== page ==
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None Testify In Favor of Pot at Hearing In Bethel

By | September 30, 2014

The Bethel Legislative Office was packed Monday afternoon as Alaska Lt. Gov. Mead Treadwell lead a hearing on Ballot Measure 2, a marijuana initiative that will appear on the November 4 ballot.

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Elder Elizabeth Lake came from Akiak by boat to testify. She said she was concerned that legalizing marijuana could create more social problems in a region that already struggles with high rates of issues associated with substance abuse.

“Those people who smoke marijuana don’t work, they’re unemployed. If they have a craving for marijuana they break into business so they can smoke and they end up in jail.”

The initiative would legalize, tax and regulate recreational use of marijuana in Alaska for those 21 years and older. Charlene Egbe, also known as reporter Charlo Green now famous for quitting on air at Anchorage TV station KTVA, to campaign for Ballot Measure 2, said she began using marijuana to stop abusing alcohol.

“That allowed me to curb my drinking, big time,” the ex-TV anchor says. “I actually stopped for the first time since I started when I was 15-16 years old. Six years later, hard-core alcoholic. I stopped drinking because I started smoking weed. And not only that, but my transcripts from college will show that I went from failing out of the entire semester to staying on the dean’s list.”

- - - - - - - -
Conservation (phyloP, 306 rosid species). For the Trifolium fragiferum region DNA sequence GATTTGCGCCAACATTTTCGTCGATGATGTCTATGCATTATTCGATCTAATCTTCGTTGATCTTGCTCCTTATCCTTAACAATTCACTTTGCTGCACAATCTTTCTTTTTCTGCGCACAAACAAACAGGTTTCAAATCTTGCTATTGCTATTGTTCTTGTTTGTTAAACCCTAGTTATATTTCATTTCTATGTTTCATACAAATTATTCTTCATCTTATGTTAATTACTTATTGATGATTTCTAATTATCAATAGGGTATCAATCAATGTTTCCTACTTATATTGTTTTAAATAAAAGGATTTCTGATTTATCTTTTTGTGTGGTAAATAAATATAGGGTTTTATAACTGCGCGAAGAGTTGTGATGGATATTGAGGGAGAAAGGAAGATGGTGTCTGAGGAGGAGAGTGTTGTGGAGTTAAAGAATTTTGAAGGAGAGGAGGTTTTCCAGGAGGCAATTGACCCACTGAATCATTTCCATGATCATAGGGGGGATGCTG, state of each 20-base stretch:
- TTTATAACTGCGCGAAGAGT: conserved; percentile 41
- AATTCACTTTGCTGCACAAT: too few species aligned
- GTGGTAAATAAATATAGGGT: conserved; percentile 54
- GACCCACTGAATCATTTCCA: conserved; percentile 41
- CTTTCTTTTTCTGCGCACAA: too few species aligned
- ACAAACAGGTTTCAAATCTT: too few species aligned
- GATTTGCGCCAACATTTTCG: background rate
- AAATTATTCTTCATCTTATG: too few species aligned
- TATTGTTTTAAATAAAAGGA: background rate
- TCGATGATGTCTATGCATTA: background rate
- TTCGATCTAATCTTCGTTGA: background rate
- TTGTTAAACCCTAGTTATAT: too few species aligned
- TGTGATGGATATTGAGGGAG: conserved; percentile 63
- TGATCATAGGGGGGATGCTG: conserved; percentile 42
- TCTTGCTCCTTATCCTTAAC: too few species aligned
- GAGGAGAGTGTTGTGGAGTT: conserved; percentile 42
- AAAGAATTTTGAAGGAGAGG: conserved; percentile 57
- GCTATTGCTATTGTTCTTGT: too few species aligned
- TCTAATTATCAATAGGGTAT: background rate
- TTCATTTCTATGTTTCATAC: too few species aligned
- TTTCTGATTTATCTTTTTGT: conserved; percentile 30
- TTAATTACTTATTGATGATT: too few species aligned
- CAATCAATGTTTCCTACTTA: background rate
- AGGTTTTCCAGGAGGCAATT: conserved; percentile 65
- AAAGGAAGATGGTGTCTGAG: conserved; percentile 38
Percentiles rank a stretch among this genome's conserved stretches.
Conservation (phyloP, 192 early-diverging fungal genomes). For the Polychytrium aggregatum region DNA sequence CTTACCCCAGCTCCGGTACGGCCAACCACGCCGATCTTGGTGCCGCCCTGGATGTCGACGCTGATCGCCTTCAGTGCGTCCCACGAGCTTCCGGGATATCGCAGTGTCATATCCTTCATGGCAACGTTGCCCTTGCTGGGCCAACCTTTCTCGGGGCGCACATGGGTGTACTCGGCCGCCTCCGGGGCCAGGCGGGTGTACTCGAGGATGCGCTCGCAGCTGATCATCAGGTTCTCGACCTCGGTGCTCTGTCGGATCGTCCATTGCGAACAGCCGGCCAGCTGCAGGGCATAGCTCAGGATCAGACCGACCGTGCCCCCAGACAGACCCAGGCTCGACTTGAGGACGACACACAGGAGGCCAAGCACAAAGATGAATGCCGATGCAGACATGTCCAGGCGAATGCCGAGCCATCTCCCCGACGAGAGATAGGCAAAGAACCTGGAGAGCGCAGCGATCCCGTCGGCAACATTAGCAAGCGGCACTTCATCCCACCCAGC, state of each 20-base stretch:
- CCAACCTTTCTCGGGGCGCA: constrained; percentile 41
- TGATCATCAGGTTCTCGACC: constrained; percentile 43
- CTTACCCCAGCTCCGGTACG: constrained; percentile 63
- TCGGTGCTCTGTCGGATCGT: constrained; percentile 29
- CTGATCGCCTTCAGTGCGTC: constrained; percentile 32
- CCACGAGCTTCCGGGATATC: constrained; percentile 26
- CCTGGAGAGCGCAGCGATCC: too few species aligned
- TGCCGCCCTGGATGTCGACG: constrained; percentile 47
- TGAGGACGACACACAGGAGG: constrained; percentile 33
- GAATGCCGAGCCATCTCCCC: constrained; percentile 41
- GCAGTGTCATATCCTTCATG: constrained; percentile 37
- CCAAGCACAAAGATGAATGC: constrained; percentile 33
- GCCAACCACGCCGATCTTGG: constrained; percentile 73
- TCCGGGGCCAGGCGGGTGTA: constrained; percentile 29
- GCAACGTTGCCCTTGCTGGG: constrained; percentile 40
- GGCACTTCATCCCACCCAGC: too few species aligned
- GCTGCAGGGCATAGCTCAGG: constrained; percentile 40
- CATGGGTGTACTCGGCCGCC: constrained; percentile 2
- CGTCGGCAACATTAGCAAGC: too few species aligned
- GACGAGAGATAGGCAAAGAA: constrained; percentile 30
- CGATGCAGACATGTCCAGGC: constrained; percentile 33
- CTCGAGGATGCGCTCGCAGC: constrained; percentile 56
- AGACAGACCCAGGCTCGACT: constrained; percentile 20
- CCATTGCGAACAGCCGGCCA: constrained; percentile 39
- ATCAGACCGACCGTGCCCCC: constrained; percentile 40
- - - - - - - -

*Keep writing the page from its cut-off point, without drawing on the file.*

Green flew in from Anchorage to attend the hearing in person. Ana Hoffman, the president and CEO of the Bethel Native Corporation, testified against the initiative, saying she believes that marijuana can be addictive.

“I’ve seen people of my community of Bethel, I’ve seen people in area villages and people in my own family prioritize marijuana over other basic needs. I have been in homes equipped with indoor plumbing but these home s do not receive water or sewer services. The children in these homes are not able to bathe or flush the toilet because that is not important. What is important in these homes is that the parents in these homes are never without marijuana.”

There were 14 testimonies at the Bethel hearing. No one from Bethel testified in favor of Ballot Measure 2.  The final hearing is scheduled for Wednesday in Fairbanks.

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